A little more than seven weeks into the 2020/21 school year, the Surrey school district has sent out at least 100 exposure notices at more than 40 schools.
By Wednesday afternoon (Oct. 28), the province announced 287 new cases, with 189 of those in Fraser Health.
Of the province’s 2,316 active cases, 1,744 of those are in Fraser Health.
And Surrey Teachers’ Association president Matt Westphal is wondering why teachers aren’t being included in discussions when it comes to contact tracing.
Westphal said “a lot of teachers have concerns” about Fraser Health and contact tracing, especially as exposure notices are being sent out at certain schools multiple times.
By Thursday morning (Oct. 29), the schools with the most COVID-19 exposure notices were Panorama Ridge Secondary (9), Tamanawis Secondary (7), Sullivan Heights Secondary (7) and Frank Hurt Secondary (6). That’s a total of 29 notices, just at those schools since Sept. 8.
Westphal said there is “sometimes a considerable time lag between the infectious time period and the notice comes around,” and teachers would “like to be included in the conversation.”
By the time Fraser Health, or contact tracers, are talking to the children or parents, they “may or may not have a clear recollection” and the teacher might have other information, he said.
Westphal added staff “need to be included” and it should be “consistent.”
“It’s hard to understand why it isn’t. If the concern is privacy, teachers are already entrusted with a lot of very private information about students, including about other health conditions. So I don’t think that’s a valid reason not to do it.”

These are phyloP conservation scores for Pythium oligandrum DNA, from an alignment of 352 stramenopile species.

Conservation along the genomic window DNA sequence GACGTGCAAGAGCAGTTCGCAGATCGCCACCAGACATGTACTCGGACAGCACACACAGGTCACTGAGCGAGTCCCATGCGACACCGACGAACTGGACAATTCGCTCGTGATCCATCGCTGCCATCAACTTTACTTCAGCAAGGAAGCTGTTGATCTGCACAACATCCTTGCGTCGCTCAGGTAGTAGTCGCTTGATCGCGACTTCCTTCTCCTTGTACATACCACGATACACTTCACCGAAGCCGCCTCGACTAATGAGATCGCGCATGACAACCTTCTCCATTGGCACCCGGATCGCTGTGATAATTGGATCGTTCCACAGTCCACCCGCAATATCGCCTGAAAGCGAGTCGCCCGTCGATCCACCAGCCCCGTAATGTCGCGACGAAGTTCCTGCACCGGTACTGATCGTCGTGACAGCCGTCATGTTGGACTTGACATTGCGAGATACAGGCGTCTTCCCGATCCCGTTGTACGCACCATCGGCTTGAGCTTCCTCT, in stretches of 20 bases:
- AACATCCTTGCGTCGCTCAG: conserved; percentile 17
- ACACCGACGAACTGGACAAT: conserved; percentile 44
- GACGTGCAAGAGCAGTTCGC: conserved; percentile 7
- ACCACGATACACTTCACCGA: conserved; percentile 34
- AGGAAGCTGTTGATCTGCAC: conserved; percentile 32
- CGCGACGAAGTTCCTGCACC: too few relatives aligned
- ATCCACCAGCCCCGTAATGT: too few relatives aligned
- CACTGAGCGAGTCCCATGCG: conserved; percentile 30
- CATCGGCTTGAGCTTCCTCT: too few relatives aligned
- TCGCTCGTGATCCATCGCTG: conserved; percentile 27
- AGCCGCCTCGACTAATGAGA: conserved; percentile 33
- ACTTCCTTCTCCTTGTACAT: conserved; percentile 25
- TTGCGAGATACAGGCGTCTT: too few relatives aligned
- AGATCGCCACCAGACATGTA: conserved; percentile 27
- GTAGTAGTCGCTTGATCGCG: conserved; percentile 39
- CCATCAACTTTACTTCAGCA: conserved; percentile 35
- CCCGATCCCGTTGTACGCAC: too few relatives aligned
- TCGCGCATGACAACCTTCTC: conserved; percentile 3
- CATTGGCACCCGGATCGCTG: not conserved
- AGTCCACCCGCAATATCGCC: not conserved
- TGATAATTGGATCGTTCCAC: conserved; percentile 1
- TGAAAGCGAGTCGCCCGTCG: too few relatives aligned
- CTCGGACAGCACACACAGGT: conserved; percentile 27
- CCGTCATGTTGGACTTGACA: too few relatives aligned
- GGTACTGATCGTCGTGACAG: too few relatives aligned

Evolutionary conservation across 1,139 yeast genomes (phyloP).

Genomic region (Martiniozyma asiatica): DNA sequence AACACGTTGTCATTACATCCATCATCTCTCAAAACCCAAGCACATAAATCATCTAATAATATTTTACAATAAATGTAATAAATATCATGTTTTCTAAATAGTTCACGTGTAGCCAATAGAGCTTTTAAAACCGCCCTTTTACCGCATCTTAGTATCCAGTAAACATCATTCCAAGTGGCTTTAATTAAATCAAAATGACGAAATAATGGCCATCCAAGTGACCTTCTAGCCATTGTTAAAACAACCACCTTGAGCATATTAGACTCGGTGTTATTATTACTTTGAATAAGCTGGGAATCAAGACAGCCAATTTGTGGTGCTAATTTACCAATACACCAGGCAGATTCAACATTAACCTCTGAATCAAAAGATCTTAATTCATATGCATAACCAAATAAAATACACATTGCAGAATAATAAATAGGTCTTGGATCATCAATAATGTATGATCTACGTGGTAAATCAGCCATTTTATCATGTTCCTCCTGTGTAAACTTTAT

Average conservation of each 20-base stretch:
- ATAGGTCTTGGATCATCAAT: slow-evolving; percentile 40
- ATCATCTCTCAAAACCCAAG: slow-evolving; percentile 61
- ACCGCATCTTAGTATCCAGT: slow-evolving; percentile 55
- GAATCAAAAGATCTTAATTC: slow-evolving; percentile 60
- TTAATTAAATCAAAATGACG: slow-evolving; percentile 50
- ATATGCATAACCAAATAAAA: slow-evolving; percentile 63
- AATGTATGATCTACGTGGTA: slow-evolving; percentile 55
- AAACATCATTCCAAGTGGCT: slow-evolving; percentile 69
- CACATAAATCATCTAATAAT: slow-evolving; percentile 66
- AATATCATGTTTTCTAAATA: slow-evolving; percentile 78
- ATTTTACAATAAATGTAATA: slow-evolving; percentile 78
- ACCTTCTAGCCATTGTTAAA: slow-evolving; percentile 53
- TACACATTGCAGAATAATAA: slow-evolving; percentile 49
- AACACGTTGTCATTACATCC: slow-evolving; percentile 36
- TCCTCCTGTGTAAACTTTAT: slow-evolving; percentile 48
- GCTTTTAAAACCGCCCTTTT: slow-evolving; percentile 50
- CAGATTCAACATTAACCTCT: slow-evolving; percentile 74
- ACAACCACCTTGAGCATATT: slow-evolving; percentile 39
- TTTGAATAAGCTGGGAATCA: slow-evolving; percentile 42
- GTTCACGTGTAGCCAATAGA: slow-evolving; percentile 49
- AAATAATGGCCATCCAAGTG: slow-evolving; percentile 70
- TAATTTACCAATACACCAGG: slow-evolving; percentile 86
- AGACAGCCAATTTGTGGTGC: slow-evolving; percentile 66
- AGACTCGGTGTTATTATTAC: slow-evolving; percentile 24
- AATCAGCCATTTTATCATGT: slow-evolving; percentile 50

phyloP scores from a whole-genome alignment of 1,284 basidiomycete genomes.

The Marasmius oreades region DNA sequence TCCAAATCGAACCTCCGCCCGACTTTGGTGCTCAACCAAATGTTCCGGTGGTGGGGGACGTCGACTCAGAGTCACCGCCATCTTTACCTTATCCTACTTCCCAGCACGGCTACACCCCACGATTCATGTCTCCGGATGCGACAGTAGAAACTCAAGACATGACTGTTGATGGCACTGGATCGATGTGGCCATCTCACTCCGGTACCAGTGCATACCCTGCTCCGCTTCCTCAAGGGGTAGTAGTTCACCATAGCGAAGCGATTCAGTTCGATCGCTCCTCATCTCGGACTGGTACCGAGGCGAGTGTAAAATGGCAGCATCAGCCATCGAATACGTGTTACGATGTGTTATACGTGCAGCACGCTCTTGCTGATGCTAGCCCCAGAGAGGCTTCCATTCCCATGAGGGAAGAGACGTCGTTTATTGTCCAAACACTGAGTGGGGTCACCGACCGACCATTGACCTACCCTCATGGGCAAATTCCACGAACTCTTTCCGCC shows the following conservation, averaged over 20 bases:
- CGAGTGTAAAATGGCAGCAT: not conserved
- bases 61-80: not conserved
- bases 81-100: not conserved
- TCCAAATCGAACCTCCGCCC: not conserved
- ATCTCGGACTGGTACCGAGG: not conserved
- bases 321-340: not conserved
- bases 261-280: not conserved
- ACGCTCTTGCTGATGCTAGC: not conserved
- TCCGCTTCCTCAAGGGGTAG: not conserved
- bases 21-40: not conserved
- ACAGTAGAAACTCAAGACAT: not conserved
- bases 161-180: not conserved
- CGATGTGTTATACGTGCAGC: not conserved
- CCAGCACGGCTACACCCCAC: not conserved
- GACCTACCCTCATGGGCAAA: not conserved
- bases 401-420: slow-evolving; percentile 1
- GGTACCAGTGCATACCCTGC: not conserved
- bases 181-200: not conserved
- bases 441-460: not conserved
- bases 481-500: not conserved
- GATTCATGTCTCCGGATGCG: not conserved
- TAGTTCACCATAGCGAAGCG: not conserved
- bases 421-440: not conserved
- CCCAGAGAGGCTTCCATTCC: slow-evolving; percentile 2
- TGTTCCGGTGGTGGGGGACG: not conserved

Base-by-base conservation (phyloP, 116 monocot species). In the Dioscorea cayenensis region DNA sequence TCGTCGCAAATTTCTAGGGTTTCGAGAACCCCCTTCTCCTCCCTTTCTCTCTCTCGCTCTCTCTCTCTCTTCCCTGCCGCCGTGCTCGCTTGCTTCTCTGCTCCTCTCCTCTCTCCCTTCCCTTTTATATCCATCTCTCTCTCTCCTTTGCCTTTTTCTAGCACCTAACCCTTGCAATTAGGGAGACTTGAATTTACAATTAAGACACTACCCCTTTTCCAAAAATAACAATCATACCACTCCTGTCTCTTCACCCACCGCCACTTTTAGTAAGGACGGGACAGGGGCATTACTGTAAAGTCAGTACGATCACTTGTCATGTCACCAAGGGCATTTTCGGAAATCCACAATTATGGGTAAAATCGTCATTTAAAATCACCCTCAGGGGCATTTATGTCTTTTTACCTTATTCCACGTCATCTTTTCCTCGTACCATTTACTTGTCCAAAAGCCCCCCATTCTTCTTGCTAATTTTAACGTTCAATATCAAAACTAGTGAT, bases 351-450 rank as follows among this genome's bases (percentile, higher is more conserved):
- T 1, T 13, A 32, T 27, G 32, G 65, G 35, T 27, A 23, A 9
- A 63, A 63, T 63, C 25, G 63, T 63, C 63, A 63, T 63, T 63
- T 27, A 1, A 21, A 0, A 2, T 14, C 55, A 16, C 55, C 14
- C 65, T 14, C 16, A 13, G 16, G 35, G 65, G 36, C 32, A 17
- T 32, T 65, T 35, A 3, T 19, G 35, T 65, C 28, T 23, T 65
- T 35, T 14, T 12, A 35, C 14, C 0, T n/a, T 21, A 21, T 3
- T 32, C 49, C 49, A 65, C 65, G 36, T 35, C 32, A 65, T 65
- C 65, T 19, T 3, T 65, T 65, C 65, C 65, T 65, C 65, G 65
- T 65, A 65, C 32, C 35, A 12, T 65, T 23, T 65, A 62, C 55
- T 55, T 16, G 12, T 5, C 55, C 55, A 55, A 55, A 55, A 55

As for masks, Westphal said the Ministry of Education and the school district “should go above and beyond” what the B.C. Centre for Disease Control is saying when it comes to masks.
Westphal added that the district is “strongly encouraging masks, everywhere but in classes.”
“There’s no harm in going even further than the minimum that they’re setting. We really think there needs to be a stronger mask policy because especially with what we know about airborne transmission, that’s the biggest thing we can do that we have control over to help everyone.”
In Surrey Schools Superintendent Jordan Tinney’s Oct. 18 message, he said he wanted to be clear about the “combined efforts around wearing masks.”
“What we’re seeing in schools is just a reflection of what’s happening in our community and we know that in the Fraser Health region,” said Surrey school district Superintendent Jordan Tinney in his Oct. 18 message.”
“We continue to have more cases than the rest of the province combined.”
Tinney said the district is under the guidance of the provincial health officer and the provincial government, and in their protocols its says that staff are required to wear a non-medical mask, face covering or face shield in “high-traffic areas such as buses and in common areas, like hallways or anytime you’re outside of your learning group whenever physical distancing cannot be maintained.”
He added that while there “might be a situation in which you won’t wear a mask,” but it’s “good to give a reminder that we should be doing all we can and using every measure at our disposal, and a mask is one of those measures.”
As for what’s being done well in the district, Westphal pointed to Tinney’s videos, which he has been posting periodically since March.
“In terms of understanding the journey we’re all on, I think that has been helpful.”
He added the district has been “very good” at showing compassion, communicating exposure notices and “showing they get how difficult it is for people to be hearing these things, sometimes repeatedly.”